chapter  11
16 Pages

Popular movements and elite leadership: exploring a late medieval conundrum in cities of the Low Countries and Germany

ByJustine Smithuis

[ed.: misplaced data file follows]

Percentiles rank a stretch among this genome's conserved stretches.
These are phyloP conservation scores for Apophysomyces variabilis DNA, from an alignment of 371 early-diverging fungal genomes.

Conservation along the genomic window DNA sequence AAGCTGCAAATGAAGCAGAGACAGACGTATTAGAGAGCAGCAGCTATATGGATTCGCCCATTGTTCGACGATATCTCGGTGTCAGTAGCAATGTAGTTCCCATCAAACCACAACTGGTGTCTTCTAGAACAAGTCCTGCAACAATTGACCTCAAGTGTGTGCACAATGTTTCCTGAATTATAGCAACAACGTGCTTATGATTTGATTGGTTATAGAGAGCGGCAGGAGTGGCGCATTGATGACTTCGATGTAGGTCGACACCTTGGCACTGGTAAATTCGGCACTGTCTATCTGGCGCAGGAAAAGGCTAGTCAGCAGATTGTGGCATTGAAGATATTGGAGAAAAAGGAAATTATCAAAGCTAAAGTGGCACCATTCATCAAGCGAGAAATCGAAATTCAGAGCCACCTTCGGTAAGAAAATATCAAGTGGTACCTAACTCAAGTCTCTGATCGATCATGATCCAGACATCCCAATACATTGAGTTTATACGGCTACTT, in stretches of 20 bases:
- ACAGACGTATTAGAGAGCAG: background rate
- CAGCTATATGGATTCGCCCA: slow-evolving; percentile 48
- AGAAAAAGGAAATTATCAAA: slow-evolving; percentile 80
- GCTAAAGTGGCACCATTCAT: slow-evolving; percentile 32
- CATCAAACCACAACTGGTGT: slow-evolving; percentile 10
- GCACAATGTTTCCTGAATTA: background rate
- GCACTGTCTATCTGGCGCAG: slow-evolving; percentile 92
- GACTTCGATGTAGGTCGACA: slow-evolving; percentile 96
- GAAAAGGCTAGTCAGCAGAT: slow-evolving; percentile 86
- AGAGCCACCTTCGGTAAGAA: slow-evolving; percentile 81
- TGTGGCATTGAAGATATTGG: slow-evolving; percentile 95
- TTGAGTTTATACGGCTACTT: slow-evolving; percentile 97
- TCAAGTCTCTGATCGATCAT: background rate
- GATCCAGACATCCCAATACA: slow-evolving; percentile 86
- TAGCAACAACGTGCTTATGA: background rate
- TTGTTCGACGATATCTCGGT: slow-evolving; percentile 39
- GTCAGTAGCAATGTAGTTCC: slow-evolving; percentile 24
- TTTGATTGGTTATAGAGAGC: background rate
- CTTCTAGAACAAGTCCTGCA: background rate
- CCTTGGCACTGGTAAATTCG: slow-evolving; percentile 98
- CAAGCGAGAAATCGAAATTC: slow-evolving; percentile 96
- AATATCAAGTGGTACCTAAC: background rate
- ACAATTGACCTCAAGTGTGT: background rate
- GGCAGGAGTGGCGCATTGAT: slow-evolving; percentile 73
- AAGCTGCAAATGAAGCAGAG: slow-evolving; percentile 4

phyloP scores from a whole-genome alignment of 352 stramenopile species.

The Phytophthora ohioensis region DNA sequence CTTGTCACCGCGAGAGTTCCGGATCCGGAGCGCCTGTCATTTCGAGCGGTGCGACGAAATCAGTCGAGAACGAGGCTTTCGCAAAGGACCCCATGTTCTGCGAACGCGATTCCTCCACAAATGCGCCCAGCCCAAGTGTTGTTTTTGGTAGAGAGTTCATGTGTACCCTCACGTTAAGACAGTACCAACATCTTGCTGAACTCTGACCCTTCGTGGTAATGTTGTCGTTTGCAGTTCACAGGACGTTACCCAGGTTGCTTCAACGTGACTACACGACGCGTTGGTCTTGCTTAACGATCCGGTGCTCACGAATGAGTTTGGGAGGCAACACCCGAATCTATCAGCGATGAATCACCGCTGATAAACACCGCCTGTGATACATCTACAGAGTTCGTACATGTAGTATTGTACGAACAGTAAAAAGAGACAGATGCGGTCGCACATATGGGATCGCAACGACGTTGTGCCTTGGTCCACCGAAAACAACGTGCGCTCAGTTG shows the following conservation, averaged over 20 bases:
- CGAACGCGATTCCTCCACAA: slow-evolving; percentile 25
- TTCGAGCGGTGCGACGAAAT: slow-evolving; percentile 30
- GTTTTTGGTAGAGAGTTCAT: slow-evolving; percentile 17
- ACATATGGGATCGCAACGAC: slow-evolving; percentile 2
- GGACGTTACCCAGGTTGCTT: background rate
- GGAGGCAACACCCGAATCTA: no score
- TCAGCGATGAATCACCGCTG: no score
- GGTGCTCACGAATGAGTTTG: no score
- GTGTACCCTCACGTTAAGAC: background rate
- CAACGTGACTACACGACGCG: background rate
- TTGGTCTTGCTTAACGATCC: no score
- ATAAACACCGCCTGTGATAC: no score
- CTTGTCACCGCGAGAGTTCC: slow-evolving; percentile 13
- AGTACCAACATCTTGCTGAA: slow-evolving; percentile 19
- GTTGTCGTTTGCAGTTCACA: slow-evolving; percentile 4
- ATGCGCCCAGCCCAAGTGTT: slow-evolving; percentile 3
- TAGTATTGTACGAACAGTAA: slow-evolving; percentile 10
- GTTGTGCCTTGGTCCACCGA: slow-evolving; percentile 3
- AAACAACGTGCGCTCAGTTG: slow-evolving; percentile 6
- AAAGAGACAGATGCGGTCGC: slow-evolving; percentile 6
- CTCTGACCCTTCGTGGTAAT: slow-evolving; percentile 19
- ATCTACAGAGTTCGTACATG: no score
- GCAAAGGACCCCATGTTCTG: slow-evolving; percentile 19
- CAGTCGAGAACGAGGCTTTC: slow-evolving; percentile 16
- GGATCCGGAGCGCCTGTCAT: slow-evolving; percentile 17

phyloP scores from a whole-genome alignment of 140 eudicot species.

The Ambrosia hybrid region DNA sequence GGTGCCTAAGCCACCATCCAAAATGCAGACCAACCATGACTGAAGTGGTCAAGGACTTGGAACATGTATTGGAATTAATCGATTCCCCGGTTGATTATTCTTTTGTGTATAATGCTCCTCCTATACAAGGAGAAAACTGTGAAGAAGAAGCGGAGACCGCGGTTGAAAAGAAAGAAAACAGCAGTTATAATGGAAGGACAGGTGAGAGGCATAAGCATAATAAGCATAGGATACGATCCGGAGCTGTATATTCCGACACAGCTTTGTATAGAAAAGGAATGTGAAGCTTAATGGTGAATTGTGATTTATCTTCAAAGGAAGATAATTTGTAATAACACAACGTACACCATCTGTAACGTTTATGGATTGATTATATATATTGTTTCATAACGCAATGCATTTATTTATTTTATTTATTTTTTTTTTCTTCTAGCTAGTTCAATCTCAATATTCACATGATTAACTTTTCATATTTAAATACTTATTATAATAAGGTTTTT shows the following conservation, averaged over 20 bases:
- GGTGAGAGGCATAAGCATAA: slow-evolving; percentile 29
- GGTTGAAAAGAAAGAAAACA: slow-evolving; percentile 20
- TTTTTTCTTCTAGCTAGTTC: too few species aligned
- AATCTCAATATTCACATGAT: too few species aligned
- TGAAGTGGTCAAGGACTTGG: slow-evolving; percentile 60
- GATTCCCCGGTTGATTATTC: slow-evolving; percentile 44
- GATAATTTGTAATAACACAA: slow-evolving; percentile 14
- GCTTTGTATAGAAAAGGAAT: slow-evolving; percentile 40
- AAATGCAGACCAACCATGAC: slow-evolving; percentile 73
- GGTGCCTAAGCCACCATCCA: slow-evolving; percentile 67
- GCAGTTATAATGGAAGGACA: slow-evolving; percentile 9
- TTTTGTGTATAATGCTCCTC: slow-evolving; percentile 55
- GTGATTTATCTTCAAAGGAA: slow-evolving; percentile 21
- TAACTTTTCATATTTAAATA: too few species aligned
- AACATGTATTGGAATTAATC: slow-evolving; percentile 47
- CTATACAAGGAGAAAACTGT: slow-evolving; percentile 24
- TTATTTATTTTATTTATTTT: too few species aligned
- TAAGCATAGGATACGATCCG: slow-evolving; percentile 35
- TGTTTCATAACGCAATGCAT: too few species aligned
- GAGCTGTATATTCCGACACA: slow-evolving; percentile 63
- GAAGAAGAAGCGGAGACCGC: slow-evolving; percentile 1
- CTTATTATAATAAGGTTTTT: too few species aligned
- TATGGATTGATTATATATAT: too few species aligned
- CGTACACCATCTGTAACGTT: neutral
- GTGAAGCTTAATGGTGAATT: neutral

A historiographically controversial aspect of late medieval popular movements is the involvement of elites as leaders of, or coalition partners with, groups of common citizens and workers. For example in Utrecht, a relatively important episcopal city in the Northern Low Countries, craft guilds and other groups of artisans often worked together with factions within the ministerial (knightly) or bourgeois elite, a collaboration that became something of a tradition from the later fourteenth century. The rival parties in Utrecht, although of changing character and composition, became known by the names of the city’s most important families: the Gunterlingen and the Lichtenbergers. In 1379-80, conflict arose over a range of issues of common interest, such as the election procedures for the city council, the role of the assembly of guild members (mor­ gensprake) in local government, a contested milling excise, and other issues concerning public finances. During this civic crisis, the Gunterlingen were led by a certain Gerrit de Bole van Heemskerk, a knightly figure belonging to the Gunter family who had a castle in nearby Holland. He was later exiled with 27 men. In this struggle, Gerrit and other members of the faction of the Gunterlingen apparently stood on the side of those who, in vain, challenged the rule of the city council. While Gerrit’s non-elite associates were not poor or marginal men – all of the banished participants were citizens and guild members – they were of much lower status than he and probably had very different interests at stake.2